The Mid-Atlantic Thoroughbred, the only monthly magazine dedicated to the Thoroughbred industry in the region, serves to promote Thoroughbred breeding and racing in the eight-state Mid-Atlantic region, including Delaware, Maryland, New Jersey, North Carolina, Pennsylvania, South Carolina, Virginia and West Virginia. The magazine provides news, information, education and entertainment to
Informative and entertaining with a fresh professional design, Mid-Atlantic Thoroughbred brings owners, breeders, trainers and industry enthusiasts valuable news, information and insight concerning the vital racing and breeding-for-racing business. Photos and articles from Mid-Atlantic Thoroughbred have been highly praised and awarded within the competive field of sports journalism.
Mid-Atlantic Thoroughbred is the leading regional Thoroughbred publication. Our informative feature articles, columns, and news coverage combined with national award-winning photos and graphic design, have earned us a large and loyal following. Editorial focus is devoted exclusively to Thoroughbred racing and breeding in the Mid-Atlantic region.
Racehorses came and went in all directions – leaving the barn to gallop, to breeze, to run around in paddocks, to race even. But the flashy chestnut with the wide blaze just hung around. Some days, he got to stand in the cold tub. Other days, he got to stand in the hyperbaric chamber. Every once in a while, somebody came by to check on his left hind leg.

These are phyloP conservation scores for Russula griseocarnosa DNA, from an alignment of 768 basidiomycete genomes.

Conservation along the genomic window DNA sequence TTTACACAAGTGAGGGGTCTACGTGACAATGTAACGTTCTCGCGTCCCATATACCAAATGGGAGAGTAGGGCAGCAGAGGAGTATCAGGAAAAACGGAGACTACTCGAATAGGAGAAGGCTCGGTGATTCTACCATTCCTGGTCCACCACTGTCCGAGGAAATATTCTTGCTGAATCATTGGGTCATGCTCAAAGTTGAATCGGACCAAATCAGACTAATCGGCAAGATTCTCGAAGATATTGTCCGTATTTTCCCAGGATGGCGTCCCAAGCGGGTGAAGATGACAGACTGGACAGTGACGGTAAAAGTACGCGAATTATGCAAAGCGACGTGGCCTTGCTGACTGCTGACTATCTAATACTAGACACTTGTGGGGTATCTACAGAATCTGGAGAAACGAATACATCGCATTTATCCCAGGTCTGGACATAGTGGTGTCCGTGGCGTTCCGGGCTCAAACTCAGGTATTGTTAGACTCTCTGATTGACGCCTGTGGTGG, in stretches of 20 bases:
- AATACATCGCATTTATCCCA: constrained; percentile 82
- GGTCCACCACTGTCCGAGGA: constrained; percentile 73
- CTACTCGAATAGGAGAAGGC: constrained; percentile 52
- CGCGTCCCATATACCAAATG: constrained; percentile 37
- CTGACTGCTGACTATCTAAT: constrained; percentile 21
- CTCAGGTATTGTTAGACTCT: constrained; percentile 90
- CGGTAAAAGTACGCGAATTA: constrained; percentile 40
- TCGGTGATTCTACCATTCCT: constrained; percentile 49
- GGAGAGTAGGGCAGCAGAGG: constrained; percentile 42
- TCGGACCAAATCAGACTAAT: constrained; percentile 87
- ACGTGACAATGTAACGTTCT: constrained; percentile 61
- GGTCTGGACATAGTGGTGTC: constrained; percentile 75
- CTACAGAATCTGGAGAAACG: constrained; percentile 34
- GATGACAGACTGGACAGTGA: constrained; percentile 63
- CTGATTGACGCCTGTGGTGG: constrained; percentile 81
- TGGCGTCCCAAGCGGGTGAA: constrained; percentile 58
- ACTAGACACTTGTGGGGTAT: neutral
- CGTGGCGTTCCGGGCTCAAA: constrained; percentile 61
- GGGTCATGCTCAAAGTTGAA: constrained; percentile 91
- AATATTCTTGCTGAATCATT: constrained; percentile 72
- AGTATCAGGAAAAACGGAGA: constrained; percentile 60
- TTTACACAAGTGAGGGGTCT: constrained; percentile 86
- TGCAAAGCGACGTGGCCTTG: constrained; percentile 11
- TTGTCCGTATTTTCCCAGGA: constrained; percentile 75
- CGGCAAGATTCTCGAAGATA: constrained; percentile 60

All along he never caused a problem. Not bad for an 8-year-old stallion who was supposed to be back on the farm breeding mares.
Country Life Farm’s Super Ninety Nine spent four months at Fair Hill Equine Therapy Center recovering from an infection in his left hind suspensory that cost him basically the entire 2018 breeding season. His 2019 crop will include, at most, one foal. While it will impact his stud career, the injury could have had far worse consequences.
The stuff you think about at a horse sale that get a little monotonous after awhile…
If I were designing a sales pavilion, I’d look hard at the English/Irish versions where the horse for sale gets the opportunity to walk while the auctioneer rat-a-tat-tats through the bids. It’s always going to be a foreign environment for a horse, but the ability to walk has to help. Horses in the rings at Tattersalls and Goffs or wherever else, look calmer, a little less agitated by it all, and buyers get one last chance to see them walk.